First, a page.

The Future Of Esports In The Post-Pandemic Landscape
The COVID-19 pandemic has turned the world on its head, resulting in a new normal that both individuals and corporations are still struggling with. With lockdowns, quarantines, and social distancing, sports and entertainment events have suffered the most. Any event that requires a physical gathering of people has been impossible for a while and probably will be in the near future. Meanwhile, interest in gaming has surged. So let’s take a look at The Future Of Esports In The Post-Pandemic Landscape.
While the competitive gaming industry is not totally immune to the effects of the pandemic, there has been, on the whole, a massive surge in eSports activities during this time. While most industries are dealing with major economic disruptions, the gaming industry is remarkably poised to absorb its impact. When people mostly stay and work from home, gaming is undoubtedly one of the best entertainment outlets that can be safely engaged in.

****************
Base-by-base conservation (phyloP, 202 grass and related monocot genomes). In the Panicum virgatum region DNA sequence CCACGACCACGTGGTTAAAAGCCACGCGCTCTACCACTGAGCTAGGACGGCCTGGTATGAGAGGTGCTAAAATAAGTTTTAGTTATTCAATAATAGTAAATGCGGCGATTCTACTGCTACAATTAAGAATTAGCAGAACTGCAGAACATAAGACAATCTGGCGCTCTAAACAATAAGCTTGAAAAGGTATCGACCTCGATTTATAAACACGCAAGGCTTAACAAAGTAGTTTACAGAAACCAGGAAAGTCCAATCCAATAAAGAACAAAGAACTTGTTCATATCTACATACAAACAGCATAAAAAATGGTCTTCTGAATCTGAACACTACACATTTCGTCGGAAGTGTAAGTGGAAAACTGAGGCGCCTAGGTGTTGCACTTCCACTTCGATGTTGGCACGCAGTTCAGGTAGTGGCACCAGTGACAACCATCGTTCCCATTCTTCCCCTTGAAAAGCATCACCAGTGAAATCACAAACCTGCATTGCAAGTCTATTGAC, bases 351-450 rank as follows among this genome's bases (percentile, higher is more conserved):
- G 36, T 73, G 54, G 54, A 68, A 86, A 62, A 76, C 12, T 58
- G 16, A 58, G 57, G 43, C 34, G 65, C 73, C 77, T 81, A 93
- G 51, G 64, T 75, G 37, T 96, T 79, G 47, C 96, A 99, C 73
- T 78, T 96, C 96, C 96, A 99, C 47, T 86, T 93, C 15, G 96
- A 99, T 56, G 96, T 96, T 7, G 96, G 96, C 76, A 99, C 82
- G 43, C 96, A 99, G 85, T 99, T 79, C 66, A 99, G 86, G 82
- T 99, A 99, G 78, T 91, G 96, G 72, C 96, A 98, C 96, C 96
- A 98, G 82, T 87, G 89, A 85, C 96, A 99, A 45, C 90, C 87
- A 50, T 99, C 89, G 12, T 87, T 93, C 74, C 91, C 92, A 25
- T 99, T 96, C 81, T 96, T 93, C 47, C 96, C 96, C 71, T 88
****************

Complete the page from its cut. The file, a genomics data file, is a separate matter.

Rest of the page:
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In fact, traditional sports and entertainment sectors are also turning towards the virtual model to stay relevant and keep interests up. Shining examples are NASCAR and Formula One, both of which have started hosting virtual races with drivers and celebrities with the blessings of major broadcasters.
Given these developments and the unique nature of eSports, let us take a look at how it can undergo a transformation in the post-pandemic landscape.
Normalizing eSports In This Post Pandemic Landscape